Sushila, a student living in Rajkot, was determined to become an equity research analyst. Her inspiration was her father, also a trader. Hers was an understandable ambition since Rajkot is one of the largest capital market trading centers in the country. She had just completed her bachelor’s degree in commerce at a well-regarded local college and was pursuing an MBA at the same institute, but she was worried about the exposure she was getting and had decided to attend an education fair in hopes of getting ahead in her career.
The most interesting part of her story was that she didn’t want to move to Mumbai. She wanted to stay in Rajkot and begin trading, but her father believed she needed to learn a lot more about how equity capital markets worked and thought it best to send her to the financial capital of India. Besides, there was nothing in Rajkot that catered to her requirements and she bemoaned the fact that she might have to leave her family business, move to Mumbai to study and potentially give up a job opportunity there only to struggle for one in the maximum city. Why couldn’t she go back to Rajkot is definitely the question that’s popping up in your mind now. That’s because she would have had to take a loan to fund a second MBA which she would only be able to pay off with a larger salary package that she could hope to get only in Mumbai.
This is a familiar story of a vicious cycle that doesn’t stop. Lack of quality education in tier 2 cities in India is becoming detrimental to the future of the youth. They regularly scramble to tier 1 cities and end up unemployed once they finish their, often, abysmal education. The capital infrastructure required to set up a quality educational centre in Rajkot, which can offer a match to the institutions of the likes in Mumbai and Delhi, simply isn’t feasible due to the levels of demand. And therefore, the case for online education is self-explanatory.
Seamless physical classroom to virtual transition
If an institute can deliver professional degrees seamlessly through a virtual environment, then millions, almost thirty per cent of our population, will benefit. What does seamless mean? What Sushila, from the above example, was looking for was two fold—education and exposure. There is nothing to be gained from watching pre-recorded videos in the isolation of four walls. That is simply an internet equivalent for the old and outmoded correspondence courses. Today, online programs comprise real-time teaching webinars, which ensure not just two-way education, but a classroom experience since students can talk to both each other and the trainer. State-of-the-art learning management systems allow students to attend virtual meeting rooms for group study and case studies to ensure experiential learning in the comfort of their own surroundings.
The quality of exposure and training that online programs offer becomes apparent with one look at the student profile of these courses. Students comprise working professionals who attend part-time online MBA programs during their lunch break, students in tier 1, 2 and 3 towns who are completing their professional certifications while ensuring they understand business writing, and even senior executives who want to kick-start a lagging career and move laterally. They are all part of the same vibrant community that stretches across, not just the country, but also across the globe.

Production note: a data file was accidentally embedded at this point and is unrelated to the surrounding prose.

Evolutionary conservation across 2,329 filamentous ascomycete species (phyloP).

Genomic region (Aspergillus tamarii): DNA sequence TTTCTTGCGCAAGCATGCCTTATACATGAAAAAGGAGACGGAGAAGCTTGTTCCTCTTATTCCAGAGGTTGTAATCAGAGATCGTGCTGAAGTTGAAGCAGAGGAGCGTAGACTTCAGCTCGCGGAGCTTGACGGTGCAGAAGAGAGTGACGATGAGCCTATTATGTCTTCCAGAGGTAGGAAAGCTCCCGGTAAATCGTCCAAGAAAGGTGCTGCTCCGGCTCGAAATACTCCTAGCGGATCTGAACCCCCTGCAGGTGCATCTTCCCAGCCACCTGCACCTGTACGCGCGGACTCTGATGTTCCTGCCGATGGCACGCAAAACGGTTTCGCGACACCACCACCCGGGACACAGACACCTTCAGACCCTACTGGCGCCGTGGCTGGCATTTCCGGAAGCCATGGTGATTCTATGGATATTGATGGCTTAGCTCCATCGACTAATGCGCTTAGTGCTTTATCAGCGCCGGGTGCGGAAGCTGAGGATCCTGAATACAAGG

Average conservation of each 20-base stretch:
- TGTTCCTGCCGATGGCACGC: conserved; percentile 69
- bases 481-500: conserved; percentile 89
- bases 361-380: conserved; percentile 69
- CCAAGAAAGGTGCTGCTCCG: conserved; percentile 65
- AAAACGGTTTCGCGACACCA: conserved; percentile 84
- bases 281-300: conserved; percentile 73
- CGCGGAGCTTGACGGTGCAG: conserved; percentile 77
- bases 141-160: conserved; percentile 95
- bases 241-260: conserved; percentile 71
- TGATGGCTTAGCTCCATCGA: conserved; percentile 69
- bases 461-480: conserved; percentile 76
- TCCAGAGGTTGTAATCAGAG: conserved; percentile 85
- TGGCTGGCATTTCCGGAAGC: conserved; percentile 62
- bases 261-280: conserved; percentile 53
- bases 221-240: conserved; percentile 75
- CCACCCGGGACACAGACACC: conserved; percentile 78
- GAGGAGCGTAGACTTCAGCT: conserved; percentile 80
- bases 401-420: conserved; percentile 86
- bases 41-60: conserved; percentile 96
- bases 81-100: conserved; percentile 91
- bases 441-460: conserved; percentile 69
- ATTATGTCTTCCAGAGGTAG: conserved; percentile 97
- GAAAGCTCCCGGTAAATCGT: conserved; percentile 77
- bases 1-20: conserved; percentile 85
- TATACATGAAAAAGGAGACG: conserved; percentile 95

The time-consuming aspect of online program delivery
While the seamless technology-enabled online programs are perfect for the student, they are inherently more difficult to create and deliver for the institute and therein lies the question about their viability. A recent study by a leading Australian University found that it took academics 10 hours to plan an hour’s lecture for online students compared with eight hours for a traditional hour-long lecture. These results are in line with the experiences of players in this domain in India.
Any lesson is only as good as its content and its trainer, but in the online platform, creating, reviewing and planning a program takes longer because of the medium. While it takes less trainer time, trainers have to ensure their content is perfect before hand so that it translates seamlessly. Universities and colleges who decide to embark on providing education through this platform also need to ensure that their educators, often experienced senior academicians, are trained on being as effective in an online environment. This is because the trainer has to be more vocal, expressive and stimulating so as to recreate the classroom feel on a virtual platform. Current workload models in established universities do not take into account the amount of time it takes to actually create online content; it is not a simple case of dumping your classroom decks on the web.
Nevertheless, there is no doubt online learning has created a paradigm shift in the realm of Indian education. Today, Sushila just completed the online Financial Analysis ProDegree, while she worked with her father in Rajkot. She just submitted her first equity research report and built a financial model in tandem with a student based in South Africa. And, she did all of it in the comfort of her cubicle in a company she hopes to make the biggest brokerage firm in the country one day. If that doesn’t make online education a real game-changer, we can’t say what will!
Nikhil Barshikar is the managing director of Imarticus Learning Private limited.